Certification Schemes and CABs - FAQ

Cybersecurity certification schemes create a European market for new and experienced Conformity Assessment Bodies (CABs). They will be able to offer cybersecurity certificates that are recognised across the European Union and related assessment tools and services. On this page you can find the most frequently asked questions on this topic.

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What are EU cybersecurity certification schemes?

qa-1.pngAn EU cybersecurity certification scheme is a comprehensive set of rules, technical cybersecurity requirements, standards and evaluation procedures, defined at the EU level and applying to the certification of specific ICT products, services or processes. An EU cybersecurity certificate attests that an ICT product, process or service has been certified in accordance with such a scheme and that it complies with the specified cybersecurity requirements and rules.   Certification is performed by a Conformity Assessment Body (CAB), which can audit and/or test and/or certify. All certificates will be published by ENISA on a dedicated website.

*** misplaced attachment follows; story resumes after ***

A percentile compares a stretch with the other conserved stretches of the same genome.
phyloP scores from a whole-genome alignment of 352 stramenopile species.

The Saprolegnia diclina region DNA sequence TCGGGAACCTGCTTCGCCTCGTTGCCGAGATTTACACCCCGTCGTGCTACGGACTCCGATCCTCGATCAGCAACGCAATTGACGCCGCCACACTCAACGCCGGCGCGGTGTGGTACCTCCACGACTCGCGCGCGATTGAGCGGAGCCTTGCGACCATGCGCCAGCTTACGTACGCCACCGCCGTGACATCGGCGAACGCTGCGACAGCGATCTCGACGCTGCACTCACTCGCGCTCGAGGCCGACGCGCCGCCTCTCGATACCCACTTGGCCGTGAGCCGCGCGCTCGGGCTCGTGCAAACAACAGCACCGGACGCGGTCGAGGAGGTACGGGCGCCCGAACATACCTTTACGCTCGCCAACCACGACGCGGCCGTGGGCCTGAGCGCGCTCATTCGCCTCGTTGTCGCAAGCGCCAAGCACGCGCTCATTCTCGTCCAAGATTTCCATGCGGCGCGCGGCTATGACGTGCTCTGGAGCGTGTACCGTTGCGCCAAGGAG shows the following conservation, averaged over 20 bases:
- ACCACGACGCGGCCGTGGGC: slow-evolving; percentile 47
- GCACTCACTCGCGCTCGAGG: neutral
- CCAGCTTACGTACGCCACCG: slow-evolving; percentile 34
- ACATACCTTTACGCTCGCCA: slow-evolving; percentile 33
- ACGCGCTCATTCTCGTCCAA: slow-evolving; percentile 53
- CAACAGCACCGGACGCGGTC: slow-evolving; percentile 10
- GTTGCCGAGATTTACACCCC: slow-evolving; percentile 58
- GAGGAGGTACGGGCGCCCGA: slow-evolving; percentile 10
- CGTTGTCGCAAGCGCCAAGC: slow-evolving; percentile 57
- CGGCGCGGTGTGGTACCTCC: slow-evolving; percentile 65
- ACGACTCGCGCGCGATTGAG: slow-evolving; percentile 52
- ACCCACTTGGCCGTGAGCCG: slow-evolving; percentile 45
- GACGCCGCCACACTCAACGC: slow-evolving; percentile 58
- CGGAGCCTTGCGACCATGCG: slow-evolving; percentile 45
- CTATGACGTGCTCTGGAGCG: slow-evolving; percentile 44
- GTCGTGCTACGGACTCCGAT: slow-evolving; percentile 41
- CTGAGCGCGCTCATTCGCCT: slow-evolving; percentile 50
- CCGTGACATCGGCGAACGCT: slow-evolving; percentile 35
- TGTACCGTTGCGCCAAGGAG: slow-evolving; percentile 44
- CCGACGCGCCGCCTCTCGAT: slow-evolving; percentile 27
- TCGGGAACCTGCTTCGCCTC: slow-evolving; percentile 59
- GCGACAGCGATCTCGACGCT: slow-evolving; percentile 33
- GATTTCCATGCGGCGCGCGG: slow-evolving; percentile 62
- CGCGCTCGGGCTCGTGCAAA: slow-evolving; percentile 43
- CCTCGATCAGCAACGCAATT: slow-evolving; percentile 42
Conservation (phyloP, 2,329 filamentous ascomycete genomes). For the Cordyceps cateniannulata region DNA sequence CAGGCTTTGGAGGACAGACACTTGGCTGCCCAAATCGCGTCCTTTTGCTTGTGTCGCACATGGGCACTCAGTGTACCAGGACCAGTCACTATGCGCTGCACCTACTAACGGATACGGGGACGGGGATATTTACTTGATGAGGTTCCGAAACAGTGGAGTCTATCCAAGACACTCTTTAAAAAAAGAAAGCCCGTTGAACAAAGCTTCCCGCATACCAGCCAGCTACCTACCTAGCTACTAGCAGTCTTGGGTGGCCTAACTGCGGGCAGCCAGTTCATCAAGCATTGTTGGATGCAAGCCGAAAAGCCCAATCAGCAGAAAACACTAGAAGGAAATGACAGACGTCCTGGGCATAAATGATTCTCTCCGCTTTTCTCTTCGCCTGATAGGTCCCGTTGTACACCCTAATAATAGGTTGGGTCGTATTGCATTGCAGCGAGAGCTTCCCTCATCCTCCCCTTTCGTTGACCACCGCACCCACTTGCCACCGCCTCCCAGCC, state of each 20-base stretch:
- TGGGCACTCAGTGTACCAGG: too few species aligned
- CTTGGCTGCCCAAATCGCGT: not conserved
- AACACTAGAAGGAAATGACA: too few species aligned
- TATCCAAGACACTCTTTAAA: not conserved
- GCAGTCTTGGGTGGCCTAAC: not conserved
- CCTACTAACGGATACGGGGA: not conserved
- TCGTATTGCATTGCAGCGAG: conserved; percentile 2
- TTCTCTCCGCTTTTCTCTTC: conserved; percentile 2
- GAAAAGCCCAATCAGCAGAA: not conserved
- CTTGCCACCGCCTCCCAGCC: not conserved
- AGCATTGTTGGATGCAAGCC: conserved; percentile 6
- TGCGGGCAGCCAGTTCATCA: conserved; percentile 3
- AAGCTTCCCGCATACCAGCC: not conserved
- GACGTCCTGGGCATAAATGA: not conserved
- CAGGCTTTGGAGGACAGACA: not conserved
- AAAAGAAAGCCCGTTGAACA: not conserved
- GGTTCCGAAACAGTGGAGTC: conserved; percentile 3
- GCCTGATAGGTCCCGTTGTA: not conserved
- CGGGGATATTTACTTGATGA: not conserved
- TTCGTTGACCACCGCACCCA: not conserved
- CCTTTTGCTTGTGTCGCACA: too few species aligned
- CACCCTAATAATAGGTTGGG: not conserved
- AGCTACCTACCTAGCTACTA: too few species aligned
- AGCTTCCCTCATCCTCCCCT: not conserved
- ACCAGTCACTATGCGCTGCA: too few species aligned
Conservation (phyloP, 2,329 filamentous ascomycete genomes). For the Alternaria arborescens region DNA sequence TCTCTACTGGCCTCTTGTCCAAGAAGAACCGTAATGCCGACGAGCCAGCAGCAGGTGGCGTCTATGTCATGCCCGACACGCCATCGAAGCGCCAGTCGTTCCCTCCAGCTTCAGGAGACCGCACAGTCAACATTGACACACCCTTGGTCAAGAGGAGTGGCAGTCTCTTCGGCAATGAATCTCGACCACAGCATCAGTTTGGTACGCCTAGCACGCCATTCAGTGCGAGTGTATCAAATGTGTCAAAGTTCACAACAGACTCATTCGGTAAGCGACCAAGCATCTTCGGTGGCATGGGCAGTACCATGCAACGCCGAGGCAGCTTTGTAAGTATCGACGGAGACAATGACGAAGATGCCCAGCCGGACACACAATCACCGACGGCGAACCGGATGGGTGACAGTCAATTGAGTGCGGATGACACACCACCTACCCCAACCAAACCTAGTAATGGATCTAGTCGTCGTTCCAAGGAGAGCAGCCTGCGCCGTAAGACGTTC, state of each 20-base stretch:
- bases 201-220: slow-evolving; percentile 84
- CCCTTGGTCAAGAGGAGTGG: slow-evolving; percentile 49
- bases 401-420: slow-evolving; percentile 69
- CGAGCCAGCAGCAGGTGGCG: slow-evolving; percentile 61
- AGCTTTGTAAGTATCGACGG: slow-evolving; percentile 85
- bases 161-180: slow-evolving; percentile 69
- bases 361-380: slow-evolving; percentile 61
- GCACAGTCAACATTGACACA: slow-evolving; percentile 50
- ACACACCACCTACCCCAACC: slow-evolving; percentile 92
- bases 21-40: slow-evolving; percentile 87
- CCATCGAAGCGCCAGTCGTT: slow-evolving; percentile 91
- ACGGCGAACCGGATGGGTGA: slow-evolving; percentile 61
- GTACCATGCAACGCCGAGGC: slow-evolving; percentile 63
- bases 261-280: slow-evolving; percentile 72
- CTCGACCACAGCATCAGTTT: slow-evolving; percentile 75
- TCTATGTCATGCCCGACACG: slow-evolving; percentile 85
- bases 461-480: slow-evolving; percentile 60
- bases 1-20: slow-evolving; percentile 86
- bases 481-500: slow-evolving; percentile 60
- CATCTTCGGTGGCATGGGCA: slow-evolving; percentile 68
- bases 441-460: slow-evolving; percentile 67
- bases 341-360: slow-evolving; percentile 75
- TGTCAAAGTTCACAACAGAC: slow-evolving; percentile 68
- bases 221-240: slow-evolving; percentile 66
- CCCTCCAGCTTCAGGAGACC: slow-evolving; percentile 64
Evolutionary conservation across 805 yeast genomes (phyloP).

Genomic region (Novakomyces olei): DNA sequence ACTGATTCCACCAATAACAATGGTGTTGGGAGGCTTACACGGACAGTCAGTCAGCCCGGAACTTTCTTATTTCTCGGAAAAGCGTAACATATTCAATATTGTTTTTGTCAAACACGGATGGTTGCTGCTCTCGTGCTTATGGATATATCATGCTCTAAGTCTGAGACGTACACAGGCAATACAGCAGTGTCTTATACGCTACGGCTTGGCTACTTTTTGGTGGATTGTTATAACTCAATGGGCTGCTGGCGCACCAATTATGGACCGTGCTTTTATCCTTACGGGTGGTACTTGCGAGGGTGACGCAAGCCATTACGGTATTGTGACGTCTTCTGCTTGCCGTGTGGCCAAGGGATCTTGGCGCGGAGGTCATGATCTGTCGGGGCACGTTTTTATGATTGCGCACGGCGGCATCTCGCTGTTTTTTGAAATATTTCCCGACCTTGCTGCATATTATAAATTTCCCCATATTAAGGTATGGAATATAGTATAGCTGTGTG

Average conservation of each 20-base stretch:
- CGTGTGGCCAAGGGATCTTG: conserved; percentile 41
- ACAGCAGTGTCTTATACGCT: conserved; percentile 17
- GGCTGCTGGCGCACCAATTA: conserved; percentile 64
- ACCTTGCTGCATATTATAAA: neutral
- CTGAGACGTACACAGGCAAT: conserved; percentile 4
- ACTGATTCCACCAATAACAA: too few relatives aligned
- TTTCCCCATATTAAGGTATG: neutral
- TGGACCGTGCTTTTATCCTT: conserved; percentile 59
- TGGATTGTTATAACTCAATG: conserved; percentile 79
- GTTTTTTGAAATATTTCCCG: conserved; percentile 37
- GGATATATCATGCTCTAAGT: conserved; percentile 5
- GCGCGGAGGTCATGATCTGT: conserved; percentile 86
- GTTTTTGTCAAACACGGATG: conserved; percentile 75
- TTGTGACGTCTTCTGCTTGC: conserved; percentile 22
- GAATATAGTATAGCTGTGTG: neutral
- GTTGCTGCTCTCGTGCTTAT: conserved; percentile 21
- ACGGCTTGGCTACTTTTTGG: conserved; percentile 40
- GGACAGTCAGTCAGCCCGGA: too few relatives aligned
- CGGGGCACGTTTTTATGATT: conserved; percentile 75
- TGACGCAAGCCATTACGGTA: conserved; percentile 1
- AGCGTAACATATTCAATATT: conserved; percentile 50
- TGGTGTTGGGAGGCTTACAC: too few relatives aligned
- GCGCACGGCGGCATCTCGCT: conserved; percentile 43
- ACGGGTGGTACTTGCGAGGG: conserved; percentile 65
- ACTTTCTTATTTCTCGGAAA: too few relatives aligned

Depending on the cybersecurity risk associated with the intended use of the ICT solution to be certified, a different cybersecurity level can be chosen. Each EU scheme indicates if the certification is possible for an assurance level ‘basic’, ‘substantial’ or ‘high’.

How are EU cybersecurity certification schemes developed?